Having felt that he was undermined, former chairperson of Council of the University of Malawi (Unima) Jack Wirima resigned days before the council’s dissolution following an alleged attack from a high-profile official on the proposal to unbundle Unima.
Nation on Sunday has learnt that Wirima told a high-profile meeting at the Office of the President and Cabinet (OPC) in Lilongwe on June 7 this year that he had resigned as chairperson amid a discussion to address issues affecting Unima.
Sources disclosed that Minister of Education Emmanuel Fabiano was chairing the meeting attended by the Unima Council and other government representatives that included Chief Secretary to Government Lloyd Muhara and chief director in the OPC, Seodi White.
Another source, who corroborated that Wirima resigned during that meeting, before President Peter Mutharika fired the council on June 18, disclosed that Wirima resigned over governance issues, which saw the official questioning him how some communication from the council to the Chancellor, Mutharika, was made.
The source disclosed that a high-profile official asked Wirima why a final report the Unima Council produced, about the unbundling, was sent to the President without copies to other concerned parties such as the Minister of Education, Science and Technology.
The high profile official, one source said, was visibly upset and further asked Wirima why during one of the meetings the council convened early April 2017 with the university senators and leaders of unions in attendance at The Polytechnic in Blantyre over unbundling of Unima, he asked principals of colleges under Unima, vicechancellor John Saka and union leaders to leave and proceeded to draft a final report to the Chancellor.
There was a feeling among the senators, according to other sources that attended The Polytechnic meeting, that the report sent to the President was not a true reflection of what was discussed about the unbundling as it allegedly suggested that there was a marked division.
And the report allegedly suggested that there was a need for more consultations, when, according to the sources, only about two members were against the unbundling.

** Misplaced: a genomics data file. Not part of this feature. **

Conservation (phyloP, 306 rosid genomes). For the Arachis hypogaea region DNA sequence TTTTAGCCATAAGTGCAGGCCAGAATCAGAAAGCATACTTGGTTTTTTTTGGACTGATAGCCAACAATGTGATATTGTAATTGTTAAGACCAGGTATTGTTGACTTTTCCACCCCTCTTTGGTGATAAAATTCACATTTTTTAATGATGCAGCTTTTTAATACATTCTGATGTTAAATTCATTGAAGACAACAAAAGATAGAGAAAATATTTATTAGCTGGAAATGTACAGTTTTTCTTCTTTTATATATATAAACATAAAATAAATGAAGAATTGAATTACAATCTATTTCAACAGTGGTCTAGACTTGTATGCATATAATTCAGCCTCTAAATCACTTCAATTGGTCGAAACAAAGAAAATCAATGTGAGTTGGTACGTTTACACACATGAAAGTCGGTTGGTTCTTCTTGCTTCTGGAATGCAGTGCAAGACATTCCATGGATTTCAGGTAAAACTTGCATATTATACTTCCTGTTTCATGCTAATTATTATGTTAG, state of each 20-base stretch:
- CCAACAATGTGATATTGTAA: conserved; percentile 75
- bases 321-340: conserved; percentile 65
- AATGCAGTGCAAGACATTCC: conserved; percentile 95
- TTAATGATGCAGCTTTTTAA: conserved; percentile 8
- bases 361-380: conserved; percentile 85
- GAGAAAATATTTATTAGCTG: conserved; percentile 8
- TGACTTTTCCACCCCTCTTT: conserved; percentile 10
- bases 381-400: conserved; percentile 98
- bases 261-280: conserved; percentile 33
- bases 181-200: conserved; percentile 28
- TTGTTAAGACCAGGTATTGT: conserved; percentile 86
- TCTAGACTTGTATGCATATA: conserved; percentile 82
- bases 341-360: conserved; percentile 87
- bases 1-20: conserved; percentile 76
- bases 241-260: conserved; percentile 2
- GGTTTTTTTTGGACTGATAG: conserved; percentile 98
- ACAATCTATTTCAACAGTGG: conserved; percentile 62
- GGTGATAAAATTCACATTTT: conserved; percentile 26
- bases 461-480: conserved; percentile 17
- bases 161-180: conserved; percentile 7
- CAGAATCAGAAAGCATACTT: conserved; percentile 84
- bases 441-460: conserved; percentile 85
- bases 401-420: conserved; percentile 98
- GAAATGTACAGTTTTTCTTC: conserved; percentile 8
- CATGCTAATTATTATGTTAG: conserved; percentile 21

“Professor Wirima responded to the official [during the OPC Lilongwe meeting] that it is not courteous to copy a document addressed to the President to other parties, an argument another [government official] backed to be true when the then council chairperson sought his view on the matter.
“And on the issue of asking vice-chancellor, college principals, senators and leaders of the unions at The Polytechnic meeting to leave, Professor Wirima responded to the official that it was all to do with governance issues as the people that were asked to leave were interested parties to the unbundling issue,” said the source.
Wirima felt he was being dressed down and could not stomach it and, according to the sources, he told the high-profile official: “I don’t operate in that manner, I have resigned”. He then walked out of the meeting.
The ex-Unima Council chair was conspicuously missing at a meeting the council summoned in Lilongwe on June 16 2017 to discuss salary disparity within Unima colleges.
According to our sources, union and welfare committees that attended, confirmed Wirima’s position that he had resigned. In an interview this week, Wirima declined to say much.
He argued that he was already out as council chairperson and did not find it necessary to be dragged into issues concerning the council. And when asked about the issue and what was said to have happened, Fabiano said if the meeting took place at OPC, then OPC was the right party to comment on the matter.
The minister, however, asked for a questionnaire, which was sent through the ministry’s public relations office.
The ministry’s public relations officer Lindiwe Chide acknowledged receiving the questionnaire on Wednesday.
After a reminder on Thursday, she said she had referred it to the minister, but there was no response by the time we went to press.
Some of the problems Unima face, such as constant closures of its colleges due to strikes either by lecturers or students, are attributed to failure to unbundle the university.
Government gave the university’s central office to go ahead with consultations about the unbundling, but nothing has materialised yet.